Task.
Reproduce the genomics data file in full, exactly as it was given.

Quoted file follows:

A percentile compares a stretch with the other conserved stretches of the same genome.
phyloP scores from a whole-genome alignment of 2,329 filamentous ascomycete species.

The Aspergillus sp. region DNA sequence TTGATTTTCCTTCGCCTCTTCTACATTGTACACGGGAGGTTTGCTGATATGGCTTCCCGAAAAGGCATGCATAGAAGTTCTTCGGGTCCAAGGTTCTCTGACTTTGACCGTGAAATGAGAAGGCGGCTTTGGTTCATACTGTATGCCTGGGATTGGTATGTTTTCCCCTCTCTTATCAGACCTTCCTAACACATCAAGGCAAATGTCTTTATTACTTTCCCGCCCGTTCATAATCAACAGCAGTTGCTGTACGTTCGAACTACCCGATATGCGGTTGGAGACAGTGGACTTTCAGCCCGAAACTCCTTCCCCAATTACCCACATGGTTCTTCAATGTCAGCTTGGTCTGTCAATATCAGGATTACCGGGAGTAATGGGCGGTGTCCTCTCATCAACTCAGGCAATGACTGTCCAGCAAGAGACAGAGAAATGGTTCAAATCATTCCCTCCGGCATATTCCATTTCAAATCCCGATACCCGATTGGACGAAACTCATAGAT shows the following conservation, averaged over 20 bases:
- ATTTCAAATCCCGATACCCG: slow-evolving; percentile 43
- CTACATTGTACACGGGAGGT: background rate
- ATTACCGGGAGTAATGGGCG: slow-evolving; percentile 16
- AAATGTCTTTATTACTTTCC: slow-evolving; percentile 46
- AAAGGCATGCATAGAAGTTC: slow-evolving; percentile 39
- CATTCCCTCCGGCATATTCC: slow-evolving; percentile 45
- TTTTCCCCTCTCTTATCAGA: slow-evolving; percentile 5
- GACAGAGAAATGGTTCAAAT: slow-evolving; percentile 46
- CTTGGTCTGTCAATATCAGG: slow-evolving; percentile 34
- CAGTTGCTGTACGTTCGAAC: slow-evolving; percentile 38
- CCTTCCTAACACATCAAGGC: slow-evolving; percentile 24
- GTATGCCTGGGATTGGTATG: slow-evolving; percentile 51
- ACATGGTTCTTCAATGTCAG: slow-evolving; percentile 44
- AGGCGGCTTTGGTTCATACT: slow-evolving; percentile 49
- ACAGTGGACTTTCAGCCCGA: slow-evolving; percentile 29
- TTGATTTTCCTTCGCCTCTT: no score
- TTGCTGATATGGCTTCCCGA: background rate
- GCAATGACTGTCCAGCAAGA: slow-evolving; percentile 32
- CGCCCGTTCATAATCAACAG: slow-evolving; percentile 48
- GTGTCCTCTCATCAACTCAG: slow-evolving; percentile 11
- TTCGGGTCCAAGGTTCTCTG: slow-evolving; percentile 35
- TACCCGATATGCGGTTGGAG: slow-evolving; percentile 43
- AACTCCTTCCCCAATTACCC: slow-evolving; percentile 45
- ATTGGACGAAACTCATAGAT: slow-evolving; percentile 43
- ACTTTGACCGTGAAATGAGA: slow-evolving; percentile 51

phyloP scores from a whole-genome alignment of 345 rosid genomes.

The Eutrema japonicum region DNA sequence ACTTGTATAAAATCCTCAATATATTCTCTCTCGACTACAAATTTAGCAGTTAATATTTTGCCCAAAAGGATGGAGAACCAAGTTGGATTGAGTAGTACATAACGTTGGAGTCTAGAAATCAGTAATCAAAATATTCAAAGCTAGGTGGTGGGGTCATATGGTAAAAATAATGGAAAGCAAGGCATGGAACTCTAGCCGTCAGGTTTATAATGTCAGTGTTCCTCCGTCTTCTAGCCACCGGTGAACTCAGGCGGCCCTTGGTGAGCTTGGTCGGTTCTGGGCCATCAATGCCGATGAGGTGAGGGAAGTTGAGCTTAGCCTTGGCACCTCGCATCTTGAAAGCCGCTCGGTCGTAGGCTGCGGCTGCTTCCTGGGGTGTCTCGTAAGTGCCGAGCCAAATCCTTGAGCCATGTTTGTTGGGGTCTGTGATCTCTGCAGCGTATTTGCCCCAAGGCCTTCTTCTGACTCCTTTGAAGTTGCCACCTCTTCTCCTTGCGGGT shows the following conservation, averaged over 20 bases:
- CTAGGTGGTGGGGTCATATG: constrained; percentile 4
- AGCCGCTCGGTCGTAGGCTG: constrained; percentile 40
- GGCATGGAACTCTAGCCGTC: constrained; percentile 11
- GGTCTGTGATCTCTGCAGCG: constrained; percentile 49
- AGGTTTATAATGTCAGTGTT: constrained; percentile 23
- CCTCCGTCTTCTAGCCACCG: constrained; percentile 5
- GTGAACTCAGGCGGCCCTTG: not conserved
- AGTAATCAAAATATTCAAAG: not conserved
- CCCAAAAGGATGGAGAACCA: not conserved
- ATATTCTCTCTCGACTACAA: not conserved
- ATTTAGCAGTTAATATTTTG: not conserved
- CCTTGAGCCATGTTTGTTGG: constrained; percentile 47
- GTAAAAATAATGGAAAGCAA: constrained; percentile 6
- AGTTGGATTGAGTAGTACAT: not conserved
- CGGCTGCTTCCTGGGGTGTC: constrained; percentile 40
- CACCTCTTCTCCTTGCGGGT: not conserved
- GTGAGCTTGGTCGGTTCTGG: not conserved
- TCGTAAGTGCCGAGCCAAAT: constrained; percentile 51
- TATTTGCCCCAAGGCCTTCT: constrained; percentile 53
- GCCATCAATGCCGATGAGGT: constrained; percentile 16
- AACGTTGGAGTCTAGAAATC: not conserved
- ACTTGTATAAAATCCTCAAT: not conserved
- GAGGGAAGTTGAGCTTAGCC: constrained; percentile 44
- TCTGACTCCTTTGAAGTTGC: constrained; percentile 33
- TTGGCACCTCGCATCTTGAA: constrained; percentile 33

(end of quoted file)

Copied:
A percentile compares a stretch with the other conserved stretches of the same genome.
phyloP scores from a whole-genome alignment of 2,329 filamentous ascomycete species.

The Aspergillus sp. region DNA sequence TTGATTTTCCTTCGCCTCTTCTACATTGTACACGGGAGGTTTGCTGATATGGCTTCCCGAAAAGGCATGCATAGAAGTTCTTCGGGTCCAAGGTTCTCTGACTTTGACCGTGAAATGAGAAGGCGGCTTTGGTTCATACTGTATGCCTGGGATTGGTATGTTTTCCCCTCTCTTATCAGACCTTCCTAACACATCAAGGCAAATGTCTTTATTACTTTCCCGCCCGTTCATAATCAACAGCAGTTGCTGTACGTTCGAACTACCCGATATGCGGTTGGAGACAGTGGACTTTCAGCCCGAAACTCCTTCCCCAATTACCCACATGGTTCTTCAATGTCAGCTTGGTCTGTCAATATCAGGATTACCGGGAGTAATGGGCGGTGTCCTCTCATCAACTCAGGCAATGACTGTCCAGCAAGAGACAGAGAAATGGTTCAAATCATTCCCTCCGGCATATTCCATTTCAAATCCCGATACCCGATTGGACGAAACTCATAGAT shows the following conservation, averaged over 20 bases:
- ATTTCAAATCCCGATACCCG: slow-evolving; percentile 43
- CTACATTGTACACGGGAGGT: background rate
- ATTACCGGGAGTAATGGGCG: slow-evolving; percentile 16
- AAATGTCTTTATTACTTTCC: slow-evolving; percentile 46
- AAAGGCATGCATAGAAGTTC: slow-evolving; percentile 39
- CATTCCCTCCGGCATATTCC: slow-evolving; percentile 45
- TTTTCCCCTCTCTTATCAGA: slow-evolving; percentile 5
- GACAGAGAAATGGTTCAAAT: slow-evolving; percentile 46
- CTTGGTCTGTCAATATCAGG: slow-evolving; percentile 34
- CAGTTGCTGTACGTTCGAAC: slow-evolving; percentile 38
- CCTTCCTAACACATCAAGGC: slow-evolving; percentile 24
- GTATGCCTGGGATTGGTATG: slow-evolving; percentile 51
- ACATGGTTCTTCAATGTCAG: slow-evolving; percentile 44
- AGGCGGCTTTGGTTCATACT: slow-evolving; percentile 49
- ACAGTGGACTTTCAGCCCGA: slow-evolving; percentile 29
- TTGATTTTCCTTCGCCTCTT: no score
- TTGCTGATATGGCTTCCCGA: background rate
- GCAATGACTGTCCAGCAAGA: slow-evolving; percentile 32
- CGCCCGTTCATAATCAACAG: slow-evolving; percentile 48
- GTGTCCTCTCATCAACTCAG: slow-evolving; percentile 11
- TTCGGGTCCAAGGTTCTCTG: slow-evolving; percentile 35
- TACCCGATATGCGGTTGGAG: slow-evolving; percentile 43
- AACTCCTTCCCCAATTACCC: slow-evolving; percentile 45
- ATTGGACGAAACTCATAGAT: slow-evolving; percentile 43
- ACTTTGACCGTGAAATGAGA: slow-evolving; percentile 51

phyloP scores from a whole-genome alignment of 345 rosid genomes.

The Eutrema japonicum region DNA sequence ACTTGTATAAAATCCTCAATATATTCTCTCTCGACTACAAATTTAGCAGTTAATATTTTGCCCAAAAGGATGGAGAACCAAGTTGGATTGAGTAGTACATAACGTTGGAGTCTAGAAATCAGTAATCAAAATATTCAAAGCTAGGTGGTGGGGTCATATGGTAAAAATAATGGAAAGCAAGGCATGGAACTCTAGCCGTCAGGTTTATAATGTCAGTGTTCCTCCGTCTTCTAGCCACCGGTGAACTCAGGCGGCCCTTGGTGAGCTTGGTCGGTTCTGGGCCATCAATGCCGATGAGGTGAGGGAAGTTGAGCTTAGCCTTGGCACCTCGCATCTTGAAAGCCGCTCGGTCGTAGGCTGCGGCTGCTTCCTGGGGTGTCTCGTAAGTGCCGAGCCAAATCCTTGAGCCATGTTTGTTGGGGTCTGTGATCTCTGCAGCGTATTTGCCCCAAGGCCTTCTTCTGACTCCTTTGAAGTTGCCACCTCTTCTCCTTGCGGGT shows the following conservation, averaged over 20 bases:
- CTAGGTGGTGGGGTCATATG: constrained; percentile 4
- AGCCGCTCGGTCGTAGGCTG: constrained; percentile 40
- GGCATGGAACTCTAGCCGTC: constrained; percentile 11
- GGTCTGTGATCTCTGCAGCG: constrained; percentile 49
- AGGTTTATAATGTCAGTGTT: constrained; percentile 23
- CCTCCGTCTTCTAGCCACCG: constrained; percentile 5
- GTGAACTCAGGCGGCCCTTG: not conserved
- AGTAATCAAAATATTCAAAG: not conserved
- CCCAAAAGGATGGAGAACCA: not conserved
- ATATTCTCTCTCGACTACAA: not conserved
- ATTTAGCAGTTAATATTTTG: not conserved
- CCTTGAGCCATGTTTGTTGG: constrained; percentile 47
- GTAAAAATAATGGAAAGCAA: constrained; percentile 6
- AGTTGGATTGAGTAGTACAT: not conserved
- CGGCTGCTTCCTGGGGTGTC: constrained; percentile 40
- CACCTCTTCTCCTTGCGGGT: not conserved
- GTGAGCTTGGTCGGTTCTGG: not conserved
- TCGTAAGTGCCGAGCCAAAT: constrained; percentile 51
- TATTTGCCCCAAGGCCTTCT: constrained; percentile 53
- GCCATCAATGCCGATGAGGT: constrained; percentile 16
- AACGTTGGAGTCTAGAAATC: not conserved
- ACTTGTATAAAATCCTCAAT: not conserved
- GAGGGAAGTTGAGCTTAGCC: constrained; percentile 44
- TCTGACTCCTTTGAAGTTGC: constrained; percentile 33
- TTGGCACCTCGCATCTTGAA: constrained; percentile 33